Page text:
I don't necessarily want to return to the days when overtuned Items ruled the metagame. I value our ability to buff weaker Pokemon and playstyles by designing new Items, and I don't want to deter this aspect of our balancing process by setting damage-boosting Items too close to the top of the metagame. However, I also don't think that simply having many Items to choose from would help the send-out issue I described, as this only helps a player's catch-up attempts after the snowballing has already started.
Ideally, damage-boosting Items would be consistently useful. As I laid out above, I believe that there is no such Item that currently meets this standard. These Items need not overcentralize the metagame to achieve the desired effect; many damage boosters can reach this level with minor adjustments. Life Orb is the easiest to change, as a reversion of the proposed nerf would make the Item usable but not overpowered, as 2 HP recoil is still significant enough to sway the foe's KO thresholds and break the user's Endure.
As another example, I think that the sweetspot for Expert Belt is +2 BAP to all supereffective attacks. This is a worthwhile effect, but not strong enough to dissuade a player from using other Items. If a player sees their Pokemon's STAB moves will be particularly useful, they can pick a Silk Scarf-type Item. If the holder's survivability against a specific foe is paramount to success, they might want a type-resist Berry, Absorb Bulb, Focus Band, or another such Item. If the Pokemon has interesting Ability tech, Leftovers / Black Sludge, Toxic / Flame Orb, or one of the new Signature Items may be an appealing option. If a Pokemon doesn't need any extra help to reach a threatening DPR, a defensive Item would be viable. If an opponent has picked a powerful, yet exploitable, Item, a blatant counterpick choice has merit, such as Cleanse Tag / Shed Shell vs Binding Band or Protective Pads vs Rocky Helmet. If a Pokemon relies on recoil attacks to stay relevant or crumples to passive damage, Cleanse Tag again comes to mind. Finally, if a player wants a higher general damage output, they can accept the drawbacks of Life Orb or Choice Band / Specs.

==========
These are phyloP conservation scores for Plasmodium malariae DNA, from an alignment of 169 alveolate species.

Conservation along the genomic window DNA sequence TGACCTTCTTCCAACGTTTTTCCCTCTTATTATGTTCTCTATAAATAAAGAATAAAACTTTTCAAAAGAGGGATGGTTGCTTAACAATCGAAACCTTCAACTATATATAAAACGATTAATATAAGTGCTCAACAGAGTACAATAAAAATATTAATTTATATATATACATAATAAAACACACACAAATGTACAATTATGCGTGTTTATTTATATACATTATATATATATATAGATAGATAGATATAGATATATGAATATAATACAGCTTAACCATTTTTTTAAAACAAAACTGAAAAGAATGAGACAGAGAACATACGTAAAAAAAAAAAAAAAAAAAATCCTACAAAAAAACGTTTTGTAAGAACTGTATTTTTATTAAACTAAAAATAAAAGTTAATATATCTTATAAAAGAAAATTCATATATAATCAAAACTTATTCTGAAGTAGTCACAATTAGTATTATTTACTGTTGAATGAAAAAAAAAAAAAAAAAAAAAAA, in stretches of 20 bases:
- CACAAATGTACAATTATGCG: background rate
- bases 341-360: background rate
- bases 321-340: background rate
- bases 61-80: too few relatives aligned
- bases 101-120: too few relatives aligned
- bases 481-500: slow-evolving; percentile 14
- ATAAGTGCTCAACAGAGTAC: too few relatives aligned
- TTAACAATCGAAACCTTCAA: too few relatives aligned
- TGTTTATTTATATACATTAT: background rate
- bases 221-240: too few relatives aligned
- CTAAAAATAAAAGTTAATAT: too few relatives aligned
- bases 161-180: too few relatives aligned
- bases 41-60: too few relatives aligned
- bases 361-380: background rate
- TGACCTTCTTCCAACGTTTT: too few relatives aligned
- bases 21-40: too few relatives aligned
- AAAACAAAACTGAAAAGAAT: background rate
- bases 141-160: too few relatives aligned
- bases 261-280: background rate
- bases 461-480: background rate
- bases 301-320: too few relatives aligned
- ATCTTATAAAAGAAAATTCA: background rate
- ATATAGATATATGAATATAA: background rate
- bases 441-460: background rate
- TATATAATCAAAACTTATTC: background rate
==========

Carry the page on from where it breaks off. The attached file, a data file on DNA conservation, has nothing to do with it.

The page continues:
Regardless, any Pokemon with a decent movepool could always fall back on Expert Belt if the act of committing to a more specialized Item would carry too much risk. While first send-out will always be challenging, "safe" Item choices like this help reduce an unnecessary degree of danger that is imposed by the new versions of damage-boosting Items. I agree that a repetitive metagame is undesirable, but I don't believe that forcing players to gamble on suboptimal choices is a good alternative.
I will admit that I have overlooked Choice Scarf so far. The Speed boost should be very helpful for Pokemon that don't rely on Items to meet important damage thresholds, and the fact that Scarf only removes one substitution is very nice compared to the other Choice Items. Personally, though, I would prefer to see the accuracy boost return to compensate for match-ups in which the Speed boost doesn't matter. Otherwise, the user is occasionally burdened by the loss of a substitution with no benefit from the Item.
Nevertheless, my focus was on Choice Items as damage boosters. I won't deny these Items' strength when ordering second, but it's important to consider the fact that you must order first eventually, and I don't believe the new Choice Items provide enough power to offset their weaknesses in this inevitable situation. One substitutution is vastly appreciated against Counter and Mirror Coat, but this is ultimately useful for only a small pool of match-ups; contrast this to the old Choice Items, which helped against a wider variety of match-ups by effectively adding four substitutions for Torment, Encore, Disable, and Imprison. Moreover, the old Choice Items also traditionally added between 4.5 and 6 BAP to all attacks, which allowed weaker holders to punch through foes too bulky to otherwise handle, and they could be used with Trick / Switcheroo to pose a potent, though gimmicky, threat to any foe.